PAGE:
Researchers have developed a way to "print" cartilage that could help treat joint diseases and sporting injuries.
They say that the new material is more robust and hardwearing than previous efforts to create artificial cartilage.
A traditional ink-jet printer combined with a specialised spinning-machine is used to make it.
It could lead to bespoke cartilage created for individual patients. But one expert warned it was too early to be confident it would ever be used.
It marks the latest effort to use 3D printers in medicine following the use of a machine to make a replacement lower jaw and efforts to create 3D-printed scaffolds to support the growth of bone cells.
Scientists said they were able to build cartilage made from a chemical compound known as a polymer coated with cartilage cells from a rabbit's ear.
They combined the ink-jet printer with a machine that uses an electric current to spin very fine fibres from the polymer solution.
It allowed the construction to be easily controlled, meaning scientists could make the artificial cartilage porous. This is key to encouraging real cartilage cells to integrate into the surrounding tissue.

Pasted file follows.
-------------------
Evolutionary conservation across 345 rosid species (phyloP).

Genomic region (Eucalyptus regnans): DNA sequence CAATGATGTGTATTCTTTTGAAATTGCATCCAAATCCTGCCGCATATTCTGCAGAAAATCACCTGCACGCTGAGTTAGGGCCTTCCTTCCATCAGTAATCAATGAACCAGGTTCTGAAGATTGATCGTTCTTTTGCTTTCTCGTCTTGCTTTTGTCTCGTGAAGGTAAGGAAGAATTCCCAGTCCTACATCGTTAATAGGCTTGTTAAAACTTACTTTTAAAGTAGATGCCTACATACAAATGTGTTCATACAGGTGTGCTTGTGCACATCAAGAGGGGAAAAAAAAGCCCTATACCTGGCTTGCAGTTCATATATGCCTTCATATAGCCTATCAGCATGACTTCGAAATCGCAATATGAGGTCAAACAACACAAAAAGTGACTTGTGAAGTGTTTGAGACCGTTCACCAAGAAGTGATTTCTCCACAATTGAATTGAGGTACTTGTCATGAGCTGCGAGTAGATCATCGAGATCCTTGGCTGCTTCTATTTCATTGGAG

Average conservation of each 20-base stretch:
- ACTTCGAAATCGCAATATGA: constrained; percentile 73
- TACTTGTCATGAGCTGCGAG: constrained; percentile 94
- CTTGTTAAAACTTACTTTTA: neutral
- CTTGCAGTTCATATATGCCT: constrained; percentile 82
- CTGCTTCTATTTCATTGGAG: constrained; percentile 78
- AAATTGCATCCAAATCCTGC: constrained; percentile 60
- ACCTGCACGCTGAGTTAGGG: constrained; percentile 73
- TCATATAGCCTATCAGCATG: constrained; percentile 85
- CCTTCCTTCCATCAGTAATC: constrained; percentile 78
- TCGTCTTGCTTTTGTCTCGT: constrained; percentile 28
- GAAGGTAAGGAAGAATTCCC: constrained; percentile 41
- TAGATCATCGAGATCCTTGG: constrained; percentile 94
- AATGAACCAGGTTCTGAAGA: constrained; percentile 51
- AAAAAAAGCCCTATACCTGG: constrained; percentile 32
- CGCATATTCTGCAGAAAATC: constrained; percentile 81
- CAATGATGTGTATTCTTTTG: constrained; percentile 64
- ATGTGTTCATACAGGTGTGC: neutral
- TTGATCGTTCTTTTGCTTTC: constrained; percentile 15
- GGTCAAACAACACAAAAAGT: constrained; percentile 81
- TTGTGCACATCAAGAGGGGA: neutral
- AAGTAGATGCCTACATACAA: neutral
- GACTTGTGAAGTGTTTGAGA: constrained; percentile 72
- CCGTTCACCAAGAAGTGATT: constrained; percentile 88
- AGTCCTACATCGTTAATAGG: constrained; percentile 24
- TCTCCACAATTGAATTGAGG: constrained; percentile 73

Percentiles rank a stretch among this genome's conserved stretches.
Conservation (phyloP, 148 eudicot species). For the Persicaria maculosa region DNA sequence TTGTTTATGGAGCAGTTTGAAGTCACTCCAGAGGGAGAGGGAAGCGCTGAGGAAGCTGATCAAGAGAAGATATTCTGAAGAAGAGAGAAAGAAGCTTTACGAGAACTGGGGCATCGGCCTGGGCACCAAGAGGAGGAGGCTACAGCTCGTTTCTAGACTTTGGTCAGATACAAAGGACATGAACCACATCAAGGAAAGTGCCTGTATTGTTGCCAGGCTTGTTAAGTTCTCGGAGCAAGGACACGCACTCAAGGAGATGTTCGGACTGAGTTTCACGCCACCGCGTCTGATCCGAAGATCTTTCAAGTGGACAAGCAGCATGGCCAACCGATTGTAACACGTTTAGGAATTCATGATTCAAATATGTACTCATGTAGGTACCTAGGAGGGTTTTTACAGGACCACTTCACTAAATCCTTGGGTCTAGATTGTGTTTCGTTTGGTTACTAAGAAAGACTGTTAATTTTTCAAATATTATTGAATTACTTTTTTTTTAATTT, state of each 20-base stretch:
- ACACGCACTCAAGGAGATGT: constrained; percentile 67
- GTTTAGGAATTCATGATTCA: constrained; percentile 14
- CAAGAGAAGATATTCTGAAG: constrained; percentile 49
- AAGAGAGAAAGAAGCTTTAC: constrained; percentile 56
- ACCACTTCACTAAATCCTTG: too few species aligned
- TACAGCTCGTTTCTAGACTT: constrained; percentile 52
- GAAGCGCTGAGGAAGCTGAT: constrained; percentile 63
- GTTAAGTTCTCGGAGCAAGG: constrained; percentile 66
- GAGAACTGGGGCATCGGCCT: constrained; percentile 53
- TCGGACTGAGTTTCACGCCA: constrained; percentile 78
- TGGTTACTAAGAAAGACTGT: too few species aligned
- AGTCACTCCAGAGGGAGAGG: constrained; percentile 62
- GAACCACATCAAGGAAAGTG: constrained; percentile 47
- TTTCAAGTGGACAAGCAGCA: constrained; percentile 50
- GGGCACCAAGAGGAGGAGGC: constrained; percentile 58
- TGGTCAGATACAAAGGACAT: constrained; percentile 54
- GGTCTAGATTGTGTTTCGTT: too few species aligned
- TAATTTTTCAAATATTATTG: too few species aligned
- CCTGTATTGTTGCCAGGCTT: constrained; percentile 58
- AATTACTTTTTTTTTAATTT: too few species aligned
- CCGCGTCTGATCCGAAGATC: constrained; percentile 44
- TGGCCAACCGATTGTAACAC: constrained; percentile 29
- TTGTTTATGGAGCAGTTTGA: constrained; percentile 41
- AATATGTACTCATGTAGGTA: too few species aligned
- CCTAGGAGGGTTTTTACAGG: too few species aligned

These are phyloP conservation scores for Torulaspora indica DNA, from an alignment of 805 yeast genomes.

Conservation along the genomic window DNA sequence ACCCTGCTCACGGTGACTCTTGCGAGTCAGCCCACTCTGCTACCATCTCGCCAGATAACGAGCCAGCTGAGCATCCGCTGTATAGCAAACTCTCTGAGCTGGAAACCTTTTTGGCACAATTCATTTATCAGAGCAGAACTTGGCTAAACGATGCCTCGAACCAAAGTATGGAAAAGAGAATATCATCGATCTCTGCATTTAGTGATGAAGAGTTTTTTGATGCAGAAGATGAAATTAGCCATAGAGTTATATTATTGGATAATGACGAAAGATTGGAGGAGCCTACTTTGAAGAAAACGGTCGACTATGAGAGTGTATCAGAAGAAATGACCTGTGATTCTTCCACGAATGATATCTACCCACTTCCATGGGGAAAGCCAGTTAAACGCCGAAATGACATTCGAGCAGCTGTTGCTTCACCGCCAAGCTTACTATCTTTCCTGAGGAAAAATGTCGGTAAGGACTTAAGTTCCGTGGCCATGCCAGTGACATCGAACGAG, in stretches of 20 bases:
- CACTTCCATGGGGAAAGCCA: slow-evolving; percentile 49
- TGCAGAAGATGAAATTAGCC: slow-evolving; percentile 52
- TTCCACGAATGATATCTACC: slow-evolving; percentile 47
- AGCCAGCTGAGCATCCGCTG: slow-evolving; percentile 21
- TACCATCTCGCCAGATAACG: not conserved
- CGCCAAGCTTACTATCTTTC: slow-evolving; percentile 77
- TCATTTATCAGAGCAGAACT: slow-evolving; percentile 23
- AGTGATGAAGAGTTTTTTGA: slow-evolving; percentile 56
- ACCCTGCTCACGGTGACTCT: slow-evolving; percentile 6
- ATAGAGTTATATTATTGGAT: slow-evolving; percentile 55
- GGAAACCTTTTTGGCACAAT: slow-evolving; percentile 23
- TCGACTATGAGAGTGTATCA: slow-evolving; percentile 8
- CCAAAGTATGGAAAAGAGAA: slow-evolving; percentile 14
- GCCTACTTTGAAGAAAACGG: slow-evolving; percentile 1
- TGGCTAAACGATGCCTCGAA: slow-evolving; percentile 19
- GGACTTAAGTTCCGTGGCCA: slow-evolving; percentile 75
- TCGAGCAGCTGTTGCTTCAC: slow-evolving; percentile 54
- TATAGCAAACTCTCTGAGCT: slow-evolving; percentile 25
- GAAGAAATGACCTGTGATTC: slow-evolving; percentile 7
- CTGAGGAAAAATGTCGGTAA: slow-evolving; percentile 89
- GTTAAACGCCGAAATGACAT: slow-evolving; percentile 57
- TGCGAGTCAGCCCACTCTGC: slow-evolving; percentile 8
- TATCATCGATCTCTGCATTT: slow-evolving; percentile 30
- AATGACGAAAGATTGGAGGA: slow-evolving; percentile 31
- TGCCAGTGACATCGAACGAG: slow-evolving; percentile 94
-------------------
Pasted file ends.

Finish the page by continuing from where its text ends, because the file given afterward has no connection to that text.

So far the printed cartilage has been tested on mice and, after eight weeks, appeared to have developed the properties of real cartilage, suggesting it has potential for insertion into human patients.
The scientists said that in the future it could allow medics to create cartilage specific to each patient's needs.
They suggest an MRI scan could create a blueprint of a body part, such as a knee, and matching cartilage could be made using the 3D printer.
"This is a proof-of-concept study and illustrates that a combinations of materials and fabrication methods generates durable implantable constructs," said James Yoo, a professor at the Wake Forest Institute for Regenerative Medicine, and one of the paper's authors.
At present one of the best options available to doctors treating cartilage damage is a technique called microfracture surgery.
It involves drilling small holes into the bone in the cartilage's gap to encourage bleeding. Scar tissue then forms over the gap, acting as a replacement for the missing cartilage.
But it is not generally suitable for older or more obese patients, and it does not work if the lesion is too large.
Dr Richard Weiler - a consultant in sport and exercise medicine at University College London Hospitals - told the BBC the new innovation could potentially offer respite to a wider range of the patients he treated. But he had doubts about whether it would ever be used.
"Certainly with sport there are injuries that cause damage to cartilage - we have seen this with some famous footballers, cyclists and other athletes who have had traumatic injuries where the cartilage has been damaged and then drops off and doesn't grow back very well in the affected area," he said.
"However, there have been lots of previous cartilage replacement technologies that were shown to have had an effect in animals but have proved not to be as good as hoped when used long-term by humans.
"This technology sounds an interesting development, we would just want to make sure it's safe."